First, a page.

About fifteen years ago, I received an unsolicited fantasy story from a young author in Canada. I rejected it, and the author didn’t take the rejection well. She wrote me a pretty grumpy letter.
You sometimes get grumpy letters when you reject stories. Usually the best thing to do is ignore them. But I didn’t in this case, because the author had a point. It was an excellent story, and she knew it. The author’s name was Nalo Hopkinson, and I had rejected her story because of its frankly adult tone and content.
Well, she took me to task for that. Black Gate was brand new at the time, and Nalo challenged me for rejecting a story purely on the grounds of sexual content. She found it cowardly, and I didn’t blame her. That’s no way to build a reputation for a new magazine, she said. In my response, I told her I would have loved to publish her story — but not in Black Gate, which we had worked very hard to make suitable for readers 12 and up. I thought there was a clear market niche for a family-friendly fantasy magazine, and had set out to create one. Her story was very strong, but no so strong that I was willing to go back on the promises I’d made to our investors, distributors and advertisers. Nalo got that immediately, wrote me a warm and thoughtful response, and we hit it off. I’ve followed her career with great interest ever since — and what a stellar career it’s been.
Nalo has written six novels and three collections over the last 17 years, many of them nominated for major awards. Her first novel, Brown Girl in the Ring (1998), was nominated for the Aurora, Dick, and Tiptree awards, and won the Locus Award for Best First Novel. Her second, Midnight Robber (2000) was nominated for the Hugo, Nebula, Dick, and Tiptree awards. Her first collection, Skin Folk, won the Sunburst and World Fantasy Awards.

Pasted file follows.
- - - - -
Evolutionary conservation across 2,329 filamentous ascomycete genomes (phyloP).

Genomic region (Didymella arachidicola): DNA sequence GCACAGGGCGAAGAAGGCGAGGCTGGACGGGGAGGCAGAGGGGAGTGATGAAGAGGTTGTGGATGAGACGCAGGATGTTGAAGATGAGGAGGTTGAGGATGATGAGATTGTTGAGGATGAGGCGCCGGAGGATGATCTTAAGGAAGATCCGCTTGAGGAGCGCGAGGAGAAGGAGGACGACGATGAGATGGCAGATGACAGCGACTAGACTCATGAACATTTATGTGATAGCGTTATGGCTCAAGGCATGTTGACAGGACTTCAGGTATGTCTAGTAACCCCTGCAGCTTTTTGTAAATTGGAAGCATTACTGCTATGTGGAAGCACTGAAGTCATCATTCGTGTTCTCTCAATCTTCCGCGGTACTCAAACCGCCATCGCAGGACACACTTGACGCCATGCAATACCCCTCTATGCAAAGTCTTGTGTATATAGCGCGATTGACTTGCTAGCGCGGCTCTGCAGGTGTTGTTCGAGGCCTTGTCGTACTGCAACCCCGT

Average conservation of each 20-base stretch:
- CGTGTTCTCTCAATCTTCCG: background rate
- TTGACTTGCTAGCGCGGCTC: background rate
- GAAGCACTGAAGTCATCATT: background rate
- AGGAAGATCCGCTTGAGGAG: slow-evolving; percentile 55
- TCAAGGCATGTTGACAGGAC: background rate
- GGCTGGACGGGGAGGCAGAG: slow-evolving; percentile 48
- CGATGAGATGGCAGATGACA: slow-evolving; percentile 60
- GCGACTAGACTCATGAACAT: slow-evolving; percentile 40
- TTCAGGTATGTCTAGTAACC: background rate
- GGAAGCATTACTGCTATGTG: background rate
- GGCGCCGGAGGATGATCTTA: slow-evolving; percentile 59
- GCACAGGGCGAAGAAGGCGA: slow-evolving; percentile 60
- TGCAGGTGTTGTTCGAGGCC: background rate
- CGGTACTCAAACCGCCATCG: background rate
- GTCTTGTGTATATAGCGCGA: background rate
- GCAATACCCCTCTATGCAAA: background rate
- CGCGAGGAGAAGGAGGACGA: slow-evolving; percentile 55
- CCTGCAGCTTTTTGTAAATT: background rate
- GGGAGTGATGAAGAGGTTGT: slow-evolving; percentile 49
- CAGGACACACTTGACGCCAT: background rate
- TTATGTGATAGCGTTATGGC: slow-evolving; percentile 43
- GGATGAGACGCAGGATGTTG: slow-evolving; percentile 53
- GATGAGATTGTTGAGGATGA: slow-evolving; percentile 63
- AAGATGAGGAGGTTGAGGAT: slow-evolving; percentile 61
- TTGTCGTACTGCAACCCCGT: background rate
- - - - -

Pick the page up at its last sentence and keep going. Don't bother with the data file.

When her fourth novel, The New Moon’s Arms (2007), was finally released in paperback in November 2012, it was with a new publisher, Grand Central Publishing — and a brand new cover artist, Rudy Gutierrez. Gutierrez’s work was colorful, unique, and totally gonzo.
Grand Central Publishing eventually released four of Nalo’s novels, each with a new Gutierrez cover, and each cover more beautiful than the last. I had the earlier editions, but I didn’t mind shelling out for these ones too. I found Gutierrez’s art almost hypnotically captivating.
The New Moon’s Arms (November 13, 2012, 352 pages, $14.99)
Brown Girl in the Ring (November 2012, 274 pages, $14.99)
Midnight Robber (March 2001, 352 pages, $14.99)
Sister Mine (November 2013, 352 pages, $14.99)
The Grand Central editions are still in print and available. If you’re looking for a place to start with Nalo Hopkinson, I think any of the books on this page would do you well.
See all of our recent Vintage Treasures here.